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Natalie Oveyssi's Publications


Natalie Oveyssi, Summer Staff Associate, graduated summa cum laude from UC Berkeley in spring 2015 with a B.A. in Sociology. She was awarded highest honors for her thesis on women's empowerment and the early twentieth-century American eugenics movement. While a student, she served for two years as the editor-in-chief of UC Berkeley's undergraduate humanities and social science research journal, taught a class on research evaluation and editorial skills, and helped organize a research symposium on science and society.




Australian couples' baby plans in limbo as Cambodia bans commercial surrogacyby Lindsay MurdochThe Sydney Morning HeraldNovember 4th, 2016After being chased out of Thailand in 2014, many IVF doctors and intermediaries moved to Phnom Penh where they openly advertised low costs, Asian surrogates, and an absence of laws excluding gay couples or single parents.
Forgotten Stories of the Eugenic Age #5: Creating Super-Peopleby Natalie OveyssiBiopolitical TimesMay 23rd, 2016Advocates of eugenics in the early twentieth century thought that careful mating would produce smarter, stronger, better people. What would these people look like? How would they behave? What kind of society would they form? Could making a better world be so simple?
Canadian Eugenics Survivor and Activist Leilani Muir Dies at Age 71 by Natalie OveyssiBiopolitical TimesApril 7th, 2016Leilani Muir was an author, speaker, and activist for survivors of eugenic sterilization.
Forgotten Stories of the Eugenic Age #4, Part 3: The Blurry Boundaries of Eugenic Infanticideby Natalie OveyssiBiopolitical TimesOctober 29th, 2015The final entry of the three-part examination of Dr. Harry Haiselden, Baby John Bollinger, and the practice of eugenic infanticide explores the legacy of Haiselden’s career and its meaning for the rights of individuals with disabilities.
Forgotten Stories of the Eugenic Age #4, Part 2: The Black Stork Rises: Dr. Haiselden’s Celebrity and Public Controversyby Natalie OveyssiBiopolitical TimesOctober 14th, 2015After Baby Bollinger’s death under Dr. Haiselden’s care, letter-writers flooded newspapers with both praise and criticism. Haiselden went on to co-write and star in The Black Stork, a film celebrating eugenic medicine.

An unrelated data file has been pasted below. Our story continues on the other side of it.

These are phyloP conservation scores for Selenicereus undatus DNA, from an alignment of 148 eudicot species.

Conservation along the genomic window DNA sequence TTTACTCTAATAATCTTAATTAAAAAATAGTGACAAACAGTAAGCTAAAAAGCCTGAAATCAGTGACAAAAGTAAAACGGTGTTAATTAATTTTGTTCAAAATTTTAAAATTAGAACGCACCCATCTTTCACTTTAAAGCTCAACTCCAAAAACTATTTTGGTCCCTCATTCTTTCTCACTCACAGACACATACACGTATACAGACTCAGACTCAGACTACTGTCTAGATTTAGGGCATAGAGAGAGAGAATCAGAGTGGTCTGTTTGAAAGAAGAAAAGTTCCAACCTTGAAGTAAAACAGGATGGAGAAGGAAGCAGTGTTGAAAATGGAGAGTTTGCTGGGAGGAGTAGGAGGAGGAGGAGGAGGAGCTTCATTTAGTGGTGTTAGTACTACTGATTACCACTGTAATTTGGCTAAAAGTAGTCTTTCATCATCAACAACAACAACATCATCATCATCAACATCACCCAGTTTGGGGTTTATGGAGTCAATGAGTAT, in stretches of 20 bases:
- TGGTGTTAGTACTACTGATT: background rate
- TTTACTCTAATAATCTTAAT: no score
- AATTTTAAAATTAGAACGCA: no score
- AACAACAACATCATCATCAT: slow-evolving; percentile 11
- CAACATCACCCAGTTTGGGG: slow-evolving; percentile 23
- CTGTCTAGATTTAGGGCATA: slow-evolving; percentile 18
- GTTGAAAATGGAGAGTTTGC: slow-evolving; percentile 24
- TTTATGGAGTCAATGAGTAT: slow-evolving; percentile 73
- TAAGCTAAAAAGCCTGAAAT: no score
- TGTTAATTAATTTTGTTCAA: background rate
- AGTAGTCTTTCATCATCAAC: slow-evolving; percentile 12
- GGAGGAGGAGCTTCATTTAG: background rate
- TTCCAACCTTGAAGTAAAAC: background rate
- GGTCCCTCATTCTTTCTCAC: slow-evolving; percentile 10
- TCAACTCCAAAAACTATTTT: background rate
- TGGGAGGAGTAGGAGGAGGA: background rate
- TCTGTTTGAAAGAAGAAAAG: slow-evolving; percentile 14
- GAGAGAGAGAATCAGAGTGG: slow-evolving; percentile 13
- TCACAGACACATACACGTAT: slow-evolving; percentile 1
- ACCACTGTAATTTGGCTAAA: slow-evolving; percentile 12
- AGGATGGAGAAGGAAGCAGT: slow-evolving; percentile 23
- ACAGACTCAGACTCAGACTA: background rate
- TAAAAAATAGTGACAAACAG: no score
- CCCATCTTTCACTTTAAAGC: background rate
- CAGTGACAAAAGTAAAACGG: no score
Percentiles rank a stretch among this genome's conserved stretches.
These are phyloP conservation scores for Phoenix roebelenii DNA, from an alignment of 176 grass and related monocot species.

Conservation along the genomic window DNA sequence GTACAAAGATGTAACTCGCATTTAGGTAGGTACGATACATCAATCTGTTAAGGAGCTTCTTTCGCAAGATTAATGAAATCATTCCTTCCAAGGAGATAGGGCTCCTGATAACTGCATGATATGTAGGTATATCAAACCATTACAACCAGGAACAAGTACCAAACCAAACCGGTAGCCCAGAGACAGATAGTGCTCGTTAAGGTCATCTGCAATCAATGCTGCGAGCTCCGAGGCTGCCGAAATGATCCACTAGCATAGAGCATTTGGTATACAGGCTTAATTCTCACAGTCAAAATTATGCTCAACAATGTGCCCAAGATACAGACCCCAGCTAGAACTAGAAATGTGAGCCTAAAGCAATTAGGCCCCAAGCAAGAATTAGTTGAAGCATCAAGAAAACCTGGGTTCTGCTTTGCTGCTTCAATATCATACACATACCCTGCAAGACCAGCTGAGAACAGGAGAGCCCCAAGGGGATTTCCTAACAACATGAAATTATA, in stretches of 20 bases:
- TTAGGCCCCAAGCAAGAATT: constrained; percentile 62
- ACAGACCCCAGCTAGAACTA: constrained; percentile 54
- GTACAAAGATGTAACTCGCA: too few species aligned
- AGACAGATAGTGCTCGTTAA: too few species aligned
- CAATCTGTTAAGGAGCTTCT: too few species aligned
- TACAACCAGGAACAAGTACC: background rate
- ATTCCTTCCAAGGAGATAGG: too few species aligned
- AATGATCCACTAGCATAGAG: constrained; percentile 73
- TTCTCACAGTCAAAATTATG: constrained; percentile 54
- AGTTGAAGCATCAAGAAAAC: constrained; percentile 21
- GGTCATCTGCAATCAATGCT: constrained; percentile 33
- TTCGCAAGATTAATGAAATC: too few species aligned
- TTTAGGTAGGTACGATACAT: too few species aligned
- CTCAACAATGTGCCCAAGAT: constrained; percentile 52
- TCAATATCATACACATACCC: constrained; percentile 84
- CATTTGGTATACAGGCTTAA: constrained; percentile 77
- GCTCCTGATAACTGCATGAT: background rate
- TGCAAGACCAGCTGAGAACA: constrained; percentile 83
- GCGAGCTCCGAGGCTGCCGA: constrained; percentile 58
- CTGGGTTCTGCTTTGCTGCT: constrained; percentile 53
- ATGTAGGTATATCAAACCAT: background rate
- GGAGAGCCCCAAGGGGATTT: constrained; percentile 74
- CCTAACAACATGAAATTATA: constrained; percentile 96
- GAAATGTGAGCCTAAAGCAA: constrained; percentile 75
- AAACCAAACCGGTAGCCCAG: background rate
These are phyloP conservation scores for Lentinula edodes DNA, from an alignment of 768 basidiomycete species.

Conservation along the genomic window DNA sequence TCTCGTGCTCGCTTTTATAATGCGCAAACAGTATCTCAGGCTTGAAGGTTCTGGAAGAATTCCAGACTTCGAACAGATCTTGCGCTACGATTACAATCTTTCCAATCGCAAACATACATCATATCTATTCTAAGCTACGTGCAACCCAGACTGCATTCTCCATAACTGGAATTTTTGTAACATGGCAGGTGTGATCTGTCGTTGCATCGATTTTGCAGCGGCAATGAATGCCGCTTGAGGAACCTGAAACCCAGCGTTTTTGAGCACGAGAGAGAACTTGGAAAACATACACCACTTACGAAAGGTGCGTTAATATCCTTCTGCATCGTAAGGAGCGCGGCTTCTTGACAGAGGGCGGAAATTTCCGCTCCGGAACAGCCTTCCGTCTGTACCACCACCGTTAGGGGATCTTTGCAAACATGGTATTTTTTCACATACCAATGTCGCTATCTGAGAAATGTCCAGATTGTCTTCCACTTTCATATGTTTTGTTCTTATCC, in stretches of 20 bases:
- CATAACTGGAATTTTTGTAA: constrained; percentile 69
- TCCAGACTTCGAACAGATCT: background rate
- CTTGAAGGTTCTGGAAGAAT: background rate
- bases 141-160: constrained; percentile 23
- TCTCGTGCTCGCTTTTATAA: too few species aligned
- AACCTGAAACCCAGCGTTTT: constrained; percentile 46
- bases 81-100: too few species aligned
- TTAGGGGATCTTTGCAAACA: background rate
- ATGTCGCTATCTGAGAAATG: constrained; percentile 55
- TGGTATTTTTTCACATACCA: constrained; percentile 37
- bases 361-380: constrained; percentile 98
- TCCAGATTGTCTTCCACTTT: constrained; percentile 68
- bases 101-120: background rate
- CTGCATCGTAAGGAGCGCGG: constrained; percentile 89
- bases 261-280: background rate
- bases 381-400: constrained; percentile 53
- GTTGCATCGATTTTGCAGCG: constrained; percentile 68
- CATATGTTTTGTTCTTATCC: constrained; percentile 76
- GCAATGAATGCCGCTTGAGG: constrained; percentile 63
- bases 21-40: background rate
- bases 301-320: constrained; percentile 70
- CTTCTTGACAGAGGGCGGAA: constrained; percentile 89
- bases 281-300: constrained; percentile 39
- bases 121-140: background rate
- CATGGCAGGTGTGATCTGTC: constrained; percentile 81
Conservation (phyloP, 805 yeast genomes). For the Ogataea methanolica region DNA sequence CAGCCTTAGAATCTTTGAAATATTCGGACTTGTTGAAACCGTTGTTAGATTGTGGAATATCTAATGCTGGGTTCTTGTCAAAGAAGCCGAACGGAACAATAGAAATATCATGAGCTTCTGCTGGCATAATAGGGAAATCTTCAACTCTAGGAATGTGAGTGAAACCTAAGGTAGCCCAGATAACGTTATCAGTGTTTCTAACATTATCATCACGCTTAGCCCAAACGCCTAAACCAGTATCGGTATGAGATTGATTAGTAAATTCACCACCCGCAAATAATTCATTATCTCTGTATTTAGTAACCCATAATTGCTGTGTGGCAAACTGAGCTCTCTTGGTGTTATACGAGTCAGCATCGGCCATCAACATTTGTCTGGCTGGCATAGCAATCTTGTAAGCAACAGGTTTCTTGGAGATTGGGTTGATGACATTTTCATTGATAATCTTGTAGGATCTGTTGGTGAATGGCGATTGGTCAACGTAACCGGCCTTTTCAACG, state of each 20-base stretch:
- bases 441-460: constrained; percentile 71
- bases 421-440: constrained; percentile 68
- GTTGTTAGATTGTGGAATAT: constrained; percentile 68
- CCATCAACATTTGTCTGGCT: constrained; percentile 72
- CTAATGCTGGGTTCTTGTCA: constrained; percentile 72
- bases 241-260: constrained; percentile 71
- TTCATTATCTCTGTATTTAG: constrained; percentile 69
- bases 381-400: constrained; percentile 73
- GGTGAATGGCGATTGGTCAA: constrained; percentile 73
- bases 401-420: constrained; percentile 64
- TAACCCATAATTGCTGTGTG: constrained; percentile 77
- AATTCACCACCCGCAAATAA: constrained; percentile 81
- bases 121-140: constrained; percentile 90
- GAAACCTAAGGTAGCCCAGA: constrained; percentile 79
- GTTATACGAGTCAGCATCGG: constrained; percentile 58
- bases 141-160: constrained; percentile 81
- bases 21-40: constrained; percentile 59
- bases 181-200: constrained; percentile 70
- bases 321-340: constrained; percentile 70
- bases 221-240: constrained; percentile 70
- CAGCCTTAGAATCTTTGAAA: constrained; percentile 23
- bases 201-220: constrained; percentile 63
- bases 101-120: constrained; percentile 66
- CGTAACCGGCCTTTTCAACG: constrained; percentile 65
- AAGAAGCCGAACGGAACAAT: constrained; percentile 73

Forgotten Stories of the Eugenic Age #4, Part 1: The Short Life and Eugenic Death of Baby John Bollingerby Natalie OveyssiBiopolitical TimesSeptember 24th, 2015In 1915, Dr. Harry Haiselden refused to operate to save the life of John Bollinger, a baby with disabilities, whom he believed would be a burden on society.
Forgotten Stories of the Eugenic Age #3: Divorce, “Crying Off,” and the Perils of Eugenic Perfectionby Natalie OveyssiBiopolitical TimesAugust 12th, 2015The surprising role of historical eugenics in divorces and breach of promise cases reveal the harms of "perfection."
Forgotten Stories of the Eugenic Age #2: Eugenics, Love, and the Marriage Problemby Natalie OveyssiBiopolitical TimesJuly 20th, 2015When gazing deeply into a lover's eyes, eugenists advised, women should not look for the "yearning, burning, soulful fires, which rage in the erotic litany of love," but for symptoms of eye disease.
Forgotten Stories of the Eugenic Age #1: How “Better Babies” Became “Fitter Families”by Natalie OveyssiBiopolitical TimesJuly 7th, 2015The first post in a new series on lesser-known stories of the American eugenics movement examines how baby health contests shifted focus to the family with the help of one key, familiar individual.

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